AM: I think what’s going on is a sustained disinformation campaign in the West to convince people in the West that they are susceptible to a massive Russian disinformation campaign. I mean if you look at it, it’s a joke. These so-called sophisticated posts that we are supposed to be afraid of are juvenile, stupid, clickbait content that nobody would be talking about and that nobody would even have noticed really unless every single corporate media outlet and all these government officials were making them such a big deal. I mean, it’s ludicrous.
I was looking at one of the studies that came out and the most popular post on Facebook from this Russian clickbait agency was of a gun-wielding cartoon character, Yosemite Sam and he says “I was banned from television for being too violent. Like and share if you grew up watching me on television and haven’t shot or killed anyone.” And you see Yosemite Sam with two pistols and a confederate flag behind him. That was on March 9, 2016. It was the most shared post on Facebook of all the Russian content.
The most shared post on Instagram was of a picture of Jesus and it says “like if you believe, and keep scrolling if you don’t.” Okay? And there is a picture of Jesus and then a picture of Jesus again with his face crossed out. So those are the two popular Russian posts on Instagram and Facebook that we are supposed to believe somehow influenced the 2016 election.
Of course it is convenient now that they are saying: no it is not even maybe about the election it’s about this ongoing disinformation campaign – and what it is – it has been widely reported what this internet research agency in Russia is. It is a clickbait farm. It is one of many around the world. They make clickbait trash, junk content, they target certain demographics, in a bid to win many followers and then use their audiences to sell space to advertisers.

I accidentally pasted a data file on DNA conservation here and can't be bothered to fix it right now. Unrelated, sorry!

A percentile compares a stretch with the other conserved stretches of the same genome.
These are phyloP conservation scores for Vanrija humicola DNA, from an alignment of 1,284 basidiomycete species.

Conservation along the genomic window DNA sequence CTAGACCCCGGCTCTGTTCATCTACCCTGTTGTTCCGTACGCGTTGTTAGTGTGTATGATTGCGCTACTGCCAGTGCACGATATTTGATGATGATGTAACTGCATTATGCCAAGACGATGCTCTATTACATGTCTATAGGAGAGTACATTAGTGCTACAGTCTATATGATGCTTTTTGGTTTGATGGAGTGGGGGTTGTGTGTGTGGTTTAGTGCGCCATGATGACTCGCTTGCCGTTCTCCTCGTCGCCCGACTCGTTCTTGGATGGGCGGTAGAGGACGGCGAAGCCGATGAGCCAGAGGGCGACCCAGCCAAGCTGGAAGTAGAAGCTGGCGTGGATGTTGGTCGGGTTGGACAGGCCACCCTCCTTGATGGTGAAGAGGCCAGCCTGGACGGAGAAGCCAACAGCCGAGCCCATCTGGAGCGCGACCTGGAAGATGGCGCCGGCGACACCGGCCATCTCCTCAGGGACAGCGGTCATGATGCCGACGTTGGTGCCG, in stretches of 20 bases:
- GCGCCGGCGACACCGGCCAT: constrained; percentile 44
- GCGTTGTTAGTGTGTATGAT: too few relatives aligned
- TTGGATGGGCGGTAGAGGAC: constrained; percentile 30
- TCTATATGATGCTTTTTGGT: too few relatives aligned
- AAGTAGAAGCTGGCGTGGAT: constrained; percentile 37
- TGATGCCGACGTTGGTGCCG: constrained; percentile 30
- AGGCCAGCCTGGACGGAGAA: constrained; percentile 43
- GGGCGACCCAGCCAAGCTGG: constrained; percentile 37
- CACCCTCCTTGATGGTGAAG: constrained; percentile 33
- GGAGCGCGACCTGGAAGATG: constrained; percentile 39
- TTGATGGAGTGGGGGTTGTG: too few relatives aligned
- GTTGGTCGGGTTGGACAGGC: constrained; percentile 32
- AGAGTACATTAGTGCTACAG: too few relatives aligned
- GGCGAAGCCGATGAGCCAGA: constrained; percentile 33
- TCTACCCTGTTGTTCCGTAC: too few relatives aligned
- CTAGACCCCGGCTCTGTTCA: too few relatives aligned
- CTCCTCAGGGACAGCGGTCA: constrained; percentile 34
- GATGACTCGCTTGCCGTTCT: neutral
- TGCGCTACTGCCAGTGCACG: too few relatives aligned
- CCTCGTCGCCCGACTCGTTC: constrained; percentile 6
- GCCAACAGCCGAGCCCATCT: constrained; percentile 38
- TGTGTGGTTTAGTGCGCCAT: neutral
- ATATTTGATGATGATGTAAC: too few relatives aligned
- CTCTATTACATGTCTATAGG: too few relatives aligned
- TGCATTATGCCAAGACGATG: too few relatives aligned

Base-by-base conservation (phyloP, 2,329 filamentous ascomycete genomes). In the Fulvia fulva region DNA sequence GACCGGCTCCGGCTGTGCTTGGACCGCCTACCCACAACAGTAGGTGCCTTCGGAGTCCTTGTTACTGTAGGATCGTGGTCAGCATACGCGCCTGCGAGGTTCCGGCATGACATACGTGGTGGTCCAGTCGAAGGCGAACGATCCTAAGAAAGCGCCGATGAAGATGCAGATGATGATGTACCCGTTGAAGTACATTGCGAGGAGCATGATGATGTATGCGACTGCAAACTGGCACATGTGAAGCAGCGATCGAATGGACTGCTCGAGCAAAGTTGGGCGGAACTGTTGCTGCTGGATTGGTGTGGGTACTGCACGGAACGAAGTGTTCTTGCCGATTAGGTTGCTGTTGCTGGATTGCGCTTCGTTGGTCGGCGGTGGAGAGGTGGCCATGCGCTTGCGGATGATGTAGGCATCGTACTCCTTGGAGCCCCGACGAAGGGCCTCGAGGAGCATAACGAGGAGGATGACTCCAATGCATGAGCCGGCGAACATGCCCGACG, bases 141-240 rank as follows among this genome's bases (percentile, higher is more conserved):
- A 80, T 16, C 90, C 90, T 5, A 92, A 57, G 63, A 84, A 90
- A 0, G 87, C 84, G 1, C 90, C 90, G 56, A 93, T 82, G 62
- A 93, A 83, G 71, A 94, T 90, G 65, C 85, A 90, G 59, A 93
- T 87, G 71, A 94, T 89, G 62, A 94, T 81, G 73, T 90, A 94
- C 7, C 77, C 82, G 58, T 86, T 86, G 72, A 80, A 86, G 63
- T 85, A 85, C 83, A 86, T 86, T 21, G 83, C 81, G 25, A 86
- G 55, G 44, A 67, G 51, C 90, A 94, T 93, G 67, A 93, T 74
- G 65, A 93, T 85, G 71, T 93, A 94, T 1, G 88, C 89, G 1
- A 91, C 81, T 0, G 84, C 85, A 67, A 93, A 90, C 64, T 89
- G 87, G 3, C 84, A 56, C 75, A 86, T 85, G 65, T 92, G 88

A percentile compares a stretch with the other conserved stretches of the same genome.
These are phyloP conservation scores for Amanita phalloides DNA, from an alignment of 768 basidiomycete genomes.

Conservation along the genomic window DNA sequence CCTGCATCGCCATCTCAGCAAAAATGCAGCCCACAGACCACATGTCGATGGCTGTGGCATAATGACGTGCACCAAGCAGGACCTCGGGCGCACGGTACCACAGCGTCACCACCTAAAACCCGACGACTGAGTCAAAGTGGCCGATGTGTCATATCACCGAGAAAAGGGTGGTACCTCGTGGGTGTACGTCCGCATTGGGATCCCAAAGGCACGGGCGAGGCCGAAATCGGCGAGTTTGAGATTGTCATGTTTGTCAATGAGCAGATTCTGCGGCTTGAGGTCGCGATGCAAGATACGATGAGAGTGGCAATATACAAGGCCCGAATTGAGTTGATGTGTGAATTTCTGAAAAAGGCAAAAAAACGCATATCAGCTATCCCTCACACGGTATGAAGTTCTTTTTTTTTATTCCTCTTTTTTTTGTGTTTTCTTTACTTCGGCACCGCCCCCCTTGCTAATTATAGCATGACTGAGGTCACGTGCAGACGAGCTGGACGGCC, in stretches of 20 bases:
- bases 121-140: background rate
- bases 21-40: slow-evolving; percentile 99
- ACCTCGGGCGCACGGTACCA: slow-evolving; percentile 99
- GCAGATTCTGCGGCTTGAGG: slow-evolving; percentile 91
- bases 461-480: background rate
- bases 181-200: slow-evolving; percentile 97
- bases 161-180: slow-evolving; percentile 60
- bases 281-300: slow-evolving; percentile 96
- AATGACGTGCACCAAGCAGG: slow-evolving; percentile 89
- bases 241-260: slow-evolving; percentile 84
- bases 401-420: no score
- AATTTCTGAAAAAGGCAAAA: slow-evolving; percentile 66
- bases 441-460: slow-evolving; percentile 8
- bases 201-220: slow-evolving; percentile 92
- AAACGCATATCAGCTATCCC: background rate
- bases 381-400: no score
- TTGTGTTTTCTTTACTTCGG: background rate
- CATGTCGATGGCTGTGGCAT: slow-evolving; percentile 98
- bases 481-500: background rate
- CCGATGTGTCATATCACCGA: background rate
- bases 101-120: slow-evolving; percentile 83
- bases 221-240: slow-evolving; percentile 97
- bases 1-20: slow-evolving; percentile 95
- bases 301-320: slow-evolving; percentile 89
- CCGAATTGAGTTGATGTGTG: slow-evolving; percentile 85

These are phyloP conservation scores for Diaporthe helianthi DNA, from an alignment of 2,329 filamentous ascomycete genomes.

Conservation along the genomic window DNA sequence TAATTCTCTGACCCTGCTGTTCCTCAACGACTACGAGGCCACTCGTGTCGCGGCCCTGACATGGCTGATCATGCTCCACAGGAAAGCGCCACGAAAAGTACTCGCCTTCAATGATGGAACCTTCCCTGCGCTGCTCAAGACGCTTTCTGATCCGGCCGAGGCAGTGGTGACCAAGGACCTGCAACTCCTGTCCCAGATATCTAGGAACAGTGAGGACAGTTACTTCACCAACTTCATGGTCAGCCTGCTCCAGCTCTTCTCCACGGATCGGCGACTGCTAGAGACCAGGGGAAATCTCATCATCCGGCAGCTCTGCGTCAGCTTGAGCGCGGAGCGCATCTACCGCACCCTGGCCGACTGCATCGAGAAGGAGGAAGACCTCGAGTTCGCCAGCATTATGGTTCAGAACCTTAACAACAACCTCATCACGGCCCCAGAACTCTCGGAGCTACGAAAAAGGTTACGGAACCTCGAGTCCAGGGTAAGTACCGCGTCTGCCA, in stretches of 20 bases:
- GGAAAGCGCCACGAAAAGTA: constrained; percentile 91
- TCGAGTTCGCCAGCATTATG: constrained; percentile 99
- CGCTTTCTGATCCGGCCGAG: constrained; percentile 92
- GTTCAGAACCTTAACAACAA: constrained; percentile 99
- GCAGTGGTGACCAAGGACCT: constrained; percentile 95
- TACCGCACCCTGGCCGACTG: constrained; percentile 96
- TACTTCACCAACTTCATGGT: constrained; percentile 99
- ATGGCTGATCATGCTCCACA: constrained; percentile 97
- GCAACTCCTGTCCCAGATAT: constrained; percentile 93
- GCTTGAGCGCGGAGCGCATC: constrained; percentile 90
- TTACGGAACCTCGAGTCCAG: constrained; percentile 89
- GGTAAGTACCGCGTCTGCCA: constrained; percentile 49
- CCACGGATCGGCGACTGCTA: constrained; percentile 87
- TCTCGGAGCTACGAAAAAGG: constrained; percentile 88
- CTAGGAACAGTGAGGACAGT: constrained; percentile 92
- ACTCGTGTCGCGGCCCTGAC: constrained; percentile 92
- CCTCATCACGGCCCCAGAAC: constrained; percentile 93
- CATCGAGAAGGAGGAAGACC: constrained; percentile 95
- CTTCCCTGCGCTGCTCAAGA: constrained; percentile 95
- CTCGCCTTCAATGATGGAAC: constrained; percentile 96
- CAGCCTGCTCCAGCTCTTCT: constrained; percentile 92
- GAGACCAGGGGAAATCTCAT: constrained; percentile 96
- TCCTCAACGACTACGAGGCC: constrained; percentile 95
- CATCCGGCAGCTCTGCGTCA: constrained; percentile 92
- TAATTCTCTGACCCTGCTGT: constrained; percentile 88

Now, it looks like the people that worked there favoured Trump over Hillary Clinton and no one is defending people trying to create duplicitous posts to try to fool audiences. But the idea that this could influence a single vote, let alone decide an election as has been widely said, it’s laughable.
And what it actually reveals, I don’t think people realise this, but it shows what contempt liberal elites have for average voters – this notion – that anybody could have been duped by these stupid juvenile ads, and this idea that these ads could sow discord. I am not joking, the latest headline on this front that I saw was this one from the site Qz: and this is the headline: “Russian operatives were promoting sex toys on Instagram to sow discord in the US.” And what is amazing is how many grown adults in positions of influence in media and in politics are taking this seriously and are trying to present to us that we should be afraid of all this, when there are so many more problems – there are so many problems out there that decide elections, it’s a joke.
And that’s the point in it really – to get us all scared about Russia – to deflect from real issues. And real issues that the same elites who are sounding the alarm about Russia are responsible for including the Democratic elites who lost an election to Donald Trump, got totally discredited and embarrassed, had their agenda rejected by a sizeable amount of voters in the Rust Belt which has suffered from neoliberal policies. Now they need an excuse, and we are all paying for it still, two years later, by talking about Russian clickbait. It would be funny, if it wasn’t so tragic.
TMU: It’s interesting what you are saying about we are all paying for it, because we certainly feel that in the independent media. Recently, over 800 Facebook pages were purged and removed and some of our associated media sites were on that list. I have a theory that in order to not be lumped in with the crowd and being shut down, that you have to buy into certain narratives, which is why outlets like the Intercept continue to openly adopt this Russiagate narrative. Do you agree?
AM: It’s tricky. I mean, broadly, yes. I do think there are certain narratives that you are pressured to buy into if you want credibility. In the case of the Intercept, the Intercept is not susceptible to being shut down, it is too big and it is backed by a billionaire, and there is still some respect for free speech in the US, they couldn’t get away with and they wouldn’t try to shut down the Intercept. But, in a media culture, where conformity is rewarded, and you stray from the consensus and you get attacked and smeared as like a Putin apologist or a Russian dupe, there is a certain pressure. Especially right now, it’s tricky because, if you are on the left, you don’t want to be accused of supporting Donald Trump and, there are certain liberals who disingenuously accuse people like me of being Trump supporters for daring to challenge the notion that Trump conspired with Russia.